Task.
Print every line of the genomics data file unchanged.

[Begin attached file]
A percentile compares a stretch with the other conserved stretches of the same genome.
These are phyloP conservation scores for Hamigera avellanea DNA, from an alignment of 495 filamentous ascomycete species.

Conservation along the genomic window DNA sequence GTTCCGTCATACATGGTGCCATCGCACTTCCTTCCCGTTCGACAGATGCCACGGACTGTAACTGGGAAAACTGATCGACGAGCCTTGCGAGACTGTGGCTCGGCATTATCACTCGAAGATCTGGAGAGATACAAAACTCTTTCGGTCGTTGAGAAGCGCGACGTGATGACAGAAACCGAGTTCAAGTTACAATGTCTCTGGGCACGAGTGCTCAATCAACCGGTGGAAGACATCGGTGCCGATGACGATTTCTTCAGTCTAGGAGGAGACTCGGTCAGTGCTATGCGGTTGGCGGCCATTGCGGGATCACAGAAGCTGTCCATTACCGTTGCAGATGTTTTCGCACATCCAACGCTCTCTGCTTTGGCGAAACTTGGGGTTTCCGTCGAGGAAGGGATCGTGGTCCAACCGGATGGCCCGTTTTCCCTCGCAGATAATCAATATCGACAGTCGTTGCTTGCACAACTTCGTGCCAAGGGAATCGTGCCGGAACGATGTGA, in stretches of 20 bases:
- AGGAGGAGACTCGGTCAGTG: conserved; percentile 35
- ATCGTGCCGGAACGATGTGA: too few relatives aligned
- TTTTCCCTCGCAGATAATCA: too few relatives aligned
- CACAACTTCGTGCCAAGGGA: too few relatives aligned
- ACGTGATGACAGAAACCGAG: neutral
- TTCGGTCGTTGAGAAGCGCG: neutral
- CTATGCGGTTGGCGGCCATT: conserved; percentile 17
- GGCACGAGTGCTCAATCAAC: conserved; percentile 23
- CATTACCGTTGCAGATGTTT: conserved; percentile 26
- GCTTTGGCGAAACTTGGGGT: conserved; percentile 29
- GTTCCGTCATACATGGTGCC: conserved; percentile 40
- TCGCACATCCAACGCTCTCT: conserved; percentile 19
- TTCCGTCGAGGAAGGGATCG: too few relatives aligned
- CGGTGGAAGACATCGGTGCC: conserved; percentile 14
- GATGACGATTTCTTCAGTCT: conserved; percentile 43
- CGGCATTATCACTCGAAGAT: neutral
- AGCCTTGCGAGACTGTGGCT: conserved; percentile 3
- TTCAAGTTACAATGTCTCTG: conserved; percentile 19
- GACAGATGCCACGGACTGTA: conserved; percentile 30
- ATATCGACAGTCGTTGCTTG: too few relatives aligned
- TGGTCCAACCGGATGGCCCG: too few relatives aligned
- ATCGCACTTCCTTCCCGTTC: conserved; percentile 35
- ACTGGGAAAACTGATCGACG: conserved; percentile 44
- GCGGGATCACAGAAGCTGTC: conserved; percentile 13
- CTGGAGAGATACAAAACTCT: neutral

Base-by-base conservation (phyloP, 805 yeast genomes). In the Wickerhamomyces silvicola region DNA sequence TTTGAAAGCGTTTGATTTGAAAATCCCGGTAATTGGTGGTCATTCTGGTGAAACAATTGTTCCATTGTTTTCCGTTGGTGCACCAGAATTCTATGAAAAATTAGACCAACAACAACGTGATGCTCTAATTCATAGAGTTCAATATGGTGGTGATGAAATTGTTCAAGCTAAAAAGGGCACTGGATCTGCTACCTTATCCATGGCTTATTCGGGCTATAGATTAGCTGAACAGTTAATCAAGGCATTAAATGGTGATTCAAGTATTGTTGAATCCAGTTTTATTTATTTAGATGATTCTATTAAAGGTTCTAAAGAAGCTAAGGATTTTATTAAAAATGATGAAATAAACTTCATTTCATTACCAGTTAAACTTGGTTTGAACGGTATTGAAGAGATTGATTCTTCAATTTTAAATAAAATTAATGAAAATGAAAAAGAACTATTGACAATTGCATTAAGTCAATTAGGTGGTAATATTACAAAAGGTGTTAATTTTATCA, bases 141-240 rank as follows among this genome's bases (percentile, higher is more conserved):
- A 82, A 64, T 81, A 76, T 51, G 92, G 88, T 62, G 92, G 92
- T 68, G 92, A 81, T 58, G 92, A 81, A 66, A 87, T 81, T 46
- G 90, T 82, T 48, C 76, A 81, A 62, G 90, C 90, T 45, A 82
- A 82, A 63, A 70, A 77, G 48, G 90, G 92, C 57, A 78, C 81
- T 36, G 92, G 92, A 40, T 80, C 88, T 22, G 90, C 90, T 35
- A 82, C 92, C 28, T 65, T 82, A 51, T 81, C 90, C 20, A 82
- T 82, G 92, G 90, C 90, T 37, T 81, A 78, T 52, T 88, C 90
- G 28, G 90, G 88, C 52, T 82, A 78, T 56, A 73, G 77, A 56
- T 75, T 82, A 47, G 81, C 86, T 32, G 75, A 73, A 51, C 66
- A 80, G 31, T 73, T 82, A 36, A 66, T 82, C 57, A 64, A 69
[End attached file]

A percentile compares a stretch with the other conserved stretches of the same genome.
These are phyloP conservation scores for Hamigera avellanea DNA, from an alignment of 495 filamentous ascomycete species.

Conservation along the genomic window DNA sequence GTTCCGTCATACATGGTGCCATCGCACTTCCTTCCCGTTCGACAGATGCCACGGACTGTAACTGGGAAAACTGATCGACGAGCCTTGCGAGACTGTGGCTCGGCATTATCACTCGAAGATCTGGAGAGATACAAAACTCTTTCGGTCGTTGAGAAGCGCGACGTGATGACAGAAACCGAGTTCAAGTTACAATGTCTCTGGGCACGAGTGCTCAATCAACCGGTGGAAGACATCGGTGCCGATGACGATTTCTTCAGTCTAGGAGGAGACTCGGTCAGTGCTATGCGGTTGGCGGCCATTGCGGGATCACAGAAGCTGTCCATTACCGTTGCAGATGTTTTCGCACATCCAACGCTCTCTGCTTTGGCGAAACTTGGGGTTTCCGTCGAGGAAGGGATCGTGGTCCAACCGGATGGCCCGTTTTCCCTCGCAGATAATCAATATCGACAGTCGTTGCTTGCACAACTTCGTGCCAAGGGAATCGTGCCGGAACGATGTGA, in stretches of 20 bases:
- AGGAGGAGACTCGGTCAGTG: conserved; percentile 35
- ATCGTGCCGGAACGATGTGA: too few relatives aligned
- TTTTCCCTCGCAGATAATCA: too few relatives aligned
- CACAACTTCGTGCCAAGGGA: too few relatives aligned
- ACGTGATGACAGAAACCGAG: neutral
- TTCGGTCGTTGAGAAGCGCG: neutral
- CTATGCGGTTGGCGGCCATT: conserved; percentile 17
- GGCACGAGTGCTCAATCAAC: conserved; percentile 23
- CATTACCGTTGCAGATGTTT: conserved; percentile 26
- GCTTTGGCGAAACTTGGGGT: conserved; percentile 29
- GTTCCGTCATACATGGTGCC: conserved; percentile 40
- TCGCACATCCAACGCTCTCT: conserved; percentile 19
- TTCCGTCGAGGAAGGGATCG: too few relatives aligned
- CGGTGGAAGACATCGGTGCC: conserved; percentile 14
- GATGACGATTTCTTCAGTCT: conserved; percentile 43
- CGGCATTATCACTCGAAGAT: neutral
- AGCCTTGCGAGACTGTGGCT: conserved; percentile 3
- TTCAAGTTACAATGTCTCTG: conserved; percentile 19
- GACAGATGCCACGGACTGTA: conserved; percentile 30
- ATATCGACAGTCGTTGCTTG: too few relatives aligned
- TGGTCCAACCGGATGGCCCG: too few relatives aligned
- ATCGCACTTCCTTCCCGTTC: conserved; percentile 35
- ACTGGGAAAACTGATCGACG: conserved; percentile 44
- GCGGGATCACAGAAGCTGTC: conserved; percentile 13
- CTGGAGAGATACAAAACTCT: neutral

Base-by-base conservation (phyloP, 805 yeast genomes). In the Wickerhamomyces silvicola region DNA sequence TTTGAAAGCGTTTGATTTGAAAATCCCGGTAATTGGTGGTCATTCTGGTGAAACAATTGTTCCATTGTTTTCCGTTGGTGCACCAGAATTCTATGAAAAATTAGACCAACAACAACGTGATGCTCTAATTCATAGAGTTCAATATGGTGGTGATGAAATTGTTCAAGCTAAAAAGGGCACTGGATCTGCTACCTTATCCATGGCTTATTCGGGCTATAGATTAGCTGAACAGTTAATCAAGGCATTAAATGGTGATTCAAGTATTGTTGAATCCAGTTTTATTTATTTAGATGATTCTATTAAAGGTTCTAAAGAAGCTAAGGATTTTATTAAAAATGATGAAATAAACTTCATTTCATTACCAGTTAAACTTGGTTTGAACGGTATTGAAGAGATTGATTCTTCAATTTTAAATAAAATTAATGAAAATGAAAAAGAACTATTGACAATTGCATTAAGTCAATTAGGTGGTAATATTACAAAAGGTGTTAATTTTATCA, bases 141-240 rank as follows among this genome's bases (percentile, higher is more conserved):
- A 82, A 64, T 81, A 76, T 51, G 92, G 88, T 62, G 92, G 92
- T 68, G 92, A 81, T 58, G 92, A 81, A 66, A 87, T 81, T 46
- G 90, T 82, T 48, C 76, A 81, A 62, G 90, C 90, T 45, A 82
- A 82, A 63, A 70, A 77, G 48, G 90, G 92, C 57, A 78, C 81
- T 36, G 92, G 92, A 40, T 80, C 88, T 22, G 90, C 90, T 35
- A 82, C 92, C 28, T 65, T 82, A 51, T 81, C 90, C 20, A 82
- T 82, G 92, G 90, C 90, T 37, T 81, A 78, T 52, T 88, C 90
- G 28, G 90, G 88, C 52, T 82, A 78, T 56, A 73, G 77, A 56
- T 75, T 82, A 47, G 81, C 86, T 32, G 75, A 73, A 51, C 66
- A 80, G 31, T 73, T 82, A 36, A 66, T 82, C 57, A 64, A 69